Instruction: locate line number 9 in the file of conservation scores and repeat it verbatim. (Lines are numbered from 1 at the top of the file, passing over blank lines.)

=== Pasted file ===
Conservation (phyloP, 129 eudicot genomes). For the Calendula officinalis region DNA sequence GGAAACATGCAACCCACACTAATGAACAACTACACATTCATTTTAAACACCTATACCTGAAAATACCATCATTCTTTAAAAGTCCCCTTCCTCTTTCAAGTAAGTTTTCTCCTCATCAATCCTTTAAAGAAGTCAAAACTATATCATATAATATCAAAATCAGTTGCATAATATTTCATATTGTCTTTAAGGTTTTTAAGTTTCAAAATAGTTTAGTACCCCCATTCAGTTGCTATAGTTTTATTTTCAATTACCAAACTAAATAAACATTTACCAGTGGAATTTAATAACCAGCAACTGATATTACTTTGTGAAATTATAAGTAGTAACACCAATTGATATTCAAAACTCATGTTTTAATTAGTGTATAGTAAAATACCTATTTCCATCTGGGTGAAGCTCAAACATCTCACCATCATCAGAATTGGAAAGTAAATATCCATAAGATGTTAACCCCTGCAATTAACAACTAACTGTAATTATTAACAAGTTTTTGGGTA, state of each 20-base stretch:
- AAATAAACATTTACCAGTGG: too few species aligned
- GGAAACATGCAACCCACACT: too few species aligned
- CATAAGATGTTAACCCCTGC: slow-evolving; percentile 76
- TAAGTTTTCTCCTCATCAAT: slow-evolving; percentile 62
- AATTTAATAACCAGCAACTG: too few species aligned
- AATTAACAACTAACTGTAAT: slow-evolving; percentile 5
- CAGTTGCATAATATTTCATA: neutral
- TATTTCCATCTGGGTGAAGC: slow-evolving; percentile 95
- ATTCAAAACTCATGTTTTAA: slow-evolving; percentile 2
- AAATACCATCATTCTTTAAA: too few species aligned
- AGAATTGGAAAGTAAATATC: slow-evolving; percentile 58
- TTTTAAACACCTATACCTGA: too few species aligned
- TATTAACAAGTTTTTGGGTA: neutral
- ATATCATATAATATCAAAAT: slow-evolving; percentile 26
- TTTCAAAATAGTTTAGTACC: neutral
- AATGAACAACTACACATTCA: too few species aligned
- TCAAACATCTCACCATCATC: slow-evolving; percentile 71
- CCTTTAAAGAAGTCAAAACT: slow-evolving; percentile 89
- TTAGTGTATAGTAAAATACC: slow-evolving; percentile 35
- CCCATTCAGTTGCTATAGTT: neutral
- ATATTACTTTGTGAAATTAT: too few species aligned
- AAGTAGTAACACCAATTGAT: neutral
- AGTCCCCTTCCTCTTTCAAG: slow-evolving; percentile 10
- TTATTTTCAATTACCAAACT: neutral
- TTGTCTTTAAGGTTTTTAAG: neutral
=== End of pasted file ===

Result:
- TATTTCCATCTGGGTGAAGC: slow-evolving; percentile 95